lime peel, lemon grass, galangal, black
peppercorn and shrimp paste. Seven
small red Thai chilies were on the platter
of ingredients to make the curry paste.
When Sringam asked me how many
chilies I wanted to use in my dish, I
told her to use all of them. She laughed
and said two would be enough for me.
I convinced her to let me add a third
chili, despite her reservations. Using
the mortar and pestle, she pounded
the ingredients into a paste. Sringam
Sringam and her devoted staff. On the
first morning of my weeklong intensive
professional training, I was told that I was
the only chef signed up for this course.
Sringam typically teaches four chefs at
a time on a monthly basis. Additionally,
her staff hosts multiple cooking classes
for tourists throughout the day.
Professional chefs from all over the
world come to learn from Sringam,
who has won awards for her fruit and
vegetable carvings and has been a
guest chef at The Culinary Institute
of America, Hyde Park, New York. I
was thrilled to learn that I would be
receiving one-on-one training from her.
The first day began with a lesson on
Thai ingredients such as lemon grass,
galangal, betel leaves, coconut cream,
crispy eggplant, dried shrimp, chilies and
different types of basil. Sringam explained
that several of the ingredients used in Thai
cooking also have medicinal benefits.
regional flavors
Thai cuisine varies between the Southern,
Central, Northeastern and Northern regions.
Southern Thailand
The food from this region tends to be
spicier. Coconut is heavily used, and the
abundance of fresh seafood makes it an
easy protein choice. Jasmine is the staple
rice variety. The curriculum at SITCA covers
a wide variety of Thai food, from all four
regions—but the majority of the recipes
were based on traditional Southern Thai
cuisine. David Thompson, executive chef at
Nahm, also relies heavily on the cuisine of
Southern Thailand for his menu.
Central Thailand
The curries of this region are less spicy than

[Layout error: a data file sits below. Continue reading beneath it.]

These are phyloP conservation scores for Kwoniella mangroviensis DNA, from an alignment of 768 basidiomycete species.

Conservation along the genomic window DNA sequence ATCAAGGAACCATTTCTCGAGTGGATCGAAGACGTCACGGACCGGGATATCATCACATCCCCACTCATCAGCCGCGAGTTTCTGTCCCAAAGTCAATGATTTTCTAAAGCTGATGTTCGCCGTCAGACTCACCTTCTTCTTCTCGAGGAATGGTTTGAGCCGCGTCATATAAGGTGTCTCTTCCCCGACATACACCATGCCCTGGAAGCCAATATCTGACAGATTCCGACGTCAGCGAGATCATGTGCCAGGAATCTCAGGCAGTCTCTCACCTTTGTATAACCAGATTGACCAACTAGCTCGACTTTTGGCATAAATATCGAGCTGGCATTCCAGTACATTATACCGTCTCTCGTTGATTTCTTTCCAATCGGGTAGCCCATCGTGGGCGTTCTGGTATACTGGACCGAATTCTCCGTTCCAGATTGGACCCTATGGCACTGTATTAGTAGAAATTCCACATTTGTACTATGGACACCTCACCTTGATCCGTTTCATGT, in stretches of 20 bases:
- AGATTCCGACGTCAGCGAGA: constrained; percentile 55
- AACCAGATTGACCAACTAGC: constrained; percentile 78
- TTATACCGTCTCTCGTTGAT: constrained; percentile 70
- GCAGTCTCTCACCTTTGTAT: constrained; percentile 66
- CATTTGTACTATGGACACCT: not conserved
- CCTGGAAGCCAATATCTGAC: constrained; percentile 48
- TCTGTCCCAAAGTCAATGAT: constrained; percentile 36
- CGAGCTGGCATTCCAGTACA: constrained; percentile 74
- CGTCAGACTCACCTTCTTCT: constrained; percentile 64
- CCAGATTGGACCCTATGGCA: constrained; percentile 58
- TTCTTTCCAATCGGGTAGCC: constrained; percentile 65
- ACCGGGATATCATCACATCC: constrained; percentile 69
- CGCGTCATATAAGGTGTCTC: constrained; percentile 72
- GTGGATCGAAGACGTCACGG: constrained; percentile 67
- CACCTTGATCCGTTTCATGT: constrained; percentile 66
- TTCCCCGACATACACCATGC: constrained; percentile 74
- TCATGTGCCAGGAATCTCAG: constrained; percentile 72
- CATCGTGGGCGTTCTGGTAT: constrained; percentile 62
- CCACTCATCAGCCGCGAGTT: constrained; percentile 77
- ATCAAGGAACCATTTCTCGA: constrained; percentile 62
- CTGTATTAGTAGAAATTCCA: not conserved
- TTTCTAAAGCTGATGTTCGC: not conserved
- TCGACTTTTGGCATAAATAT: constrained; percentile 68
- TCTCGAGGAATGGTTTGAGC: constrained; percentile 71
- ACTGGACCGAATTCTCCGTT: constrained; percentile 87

those of the South. The artfully prepared
royal cuisine of Thailand is historically a part
of Central Thailand cuisine. Jasmine rice
is preferred over sticky rice. Typically, the
curries and noodles of this region influence
Thai restaurants in the U.S. While Bangkok
is in Central Thailand, the cuisine varies, and
it is possible to find cuisines from all regions.
Northeastern Thailand
Laos and Cambodia influence the simple
and often spicy food from this area. Sticky
rice is the staple. Som tam (green papaya
salad) is the region's most famous dish.
Northern Thailand
Laos and Myanmar (Burma) cuisine
influence the food in this region, which uses
the least sugar. Sticky rice is preferred.
Traditionally, food is served on a khantoke
(low, round table) to diners who sit on the
floor. Larb or laap, a minced meat salad
seasoned with fish sauce, lime, chilies and
toasted rice powder, is popular.
Interesting fact
Chopsticks are not native to Thailand and
are used only when eating noodles—both
of which were brought to Thailand by the
Chinese. Spoons are the preferred eating
utensil in Thailand.
40 Sizzle Winter 14
stressed the importance of making curry
paste from scratch. Good curry paste
should be made daily and is what sets
the best Thai chefs apart. Many Thai
restaurants rely on store-bought paste.
This is unacceptable to Sringam.
She watched as I used the mortar and
pestle for the first time and joked that I
would get better as the week progressed.
On the first day, we whipped through six
dishes to include red curry chicken with
potatoes; tom yum soup with prawns;
crispy golden cups with fried fish and
herb salad; two types of pad thai; and a
steamed Thai pancake with mung bean
and coconut.
My instruction continued in the same
fashion for the rest of the week. I spent
up to 10 hours a day in the kitchen,
rotating between the cutting board,
mortar and pestle, and wok stations.
Every morning before I arrived, the
staff shopped for ingredients at the
local market to prepare the day’s mise
en place. I prepared salads, soups,
appetizers, entrees, noodles, curries
and desserts. I lost count after 70
dishes. I was given extra instruction
in the art of Thai fruit and vegetable
carving. At the end of the week, I felt
confident in my wok skills and Sringam
commended me on my mortar-and-
pestle abilities. My tolerance for spicy
food had increased, and I was able to
handle seven chilies in my curry pastes.
Sad to leave, the hospitable Sringam
sent me on my way with gifts, and I was
on to my next adventure.
After I left Koh Samui, I spent time in
Northern Thailand and Vietnam. Now
that I’m back home, my former favorite
Thai restaurants seem lackluster and
uninspiring. I can tell that the bland
curries served at most Thai restaurants
are made with premade pastes, and the
ingredients are nowhere near as fresh
or flavorful as those found in Thailand.
Someday, I hope to return to the
“land of smiles.” I’m thankful for this
experience and can’t wait to pass on my
new skills to my students. 
top left: Yellow rice with chicken.
Photo by Roongfa Sringam
middle left: Papaya fruit carving by
Marla Simon.
Photo by Roongfa Sringam
bottom left: Crispy golden cups with
fried fish and herb salad.
Photo by Roongfa Sringam
middle: Clear soup of roast duck.
right: Ma hor.
Photos on top right courtesy of Nahm
international flavors thailand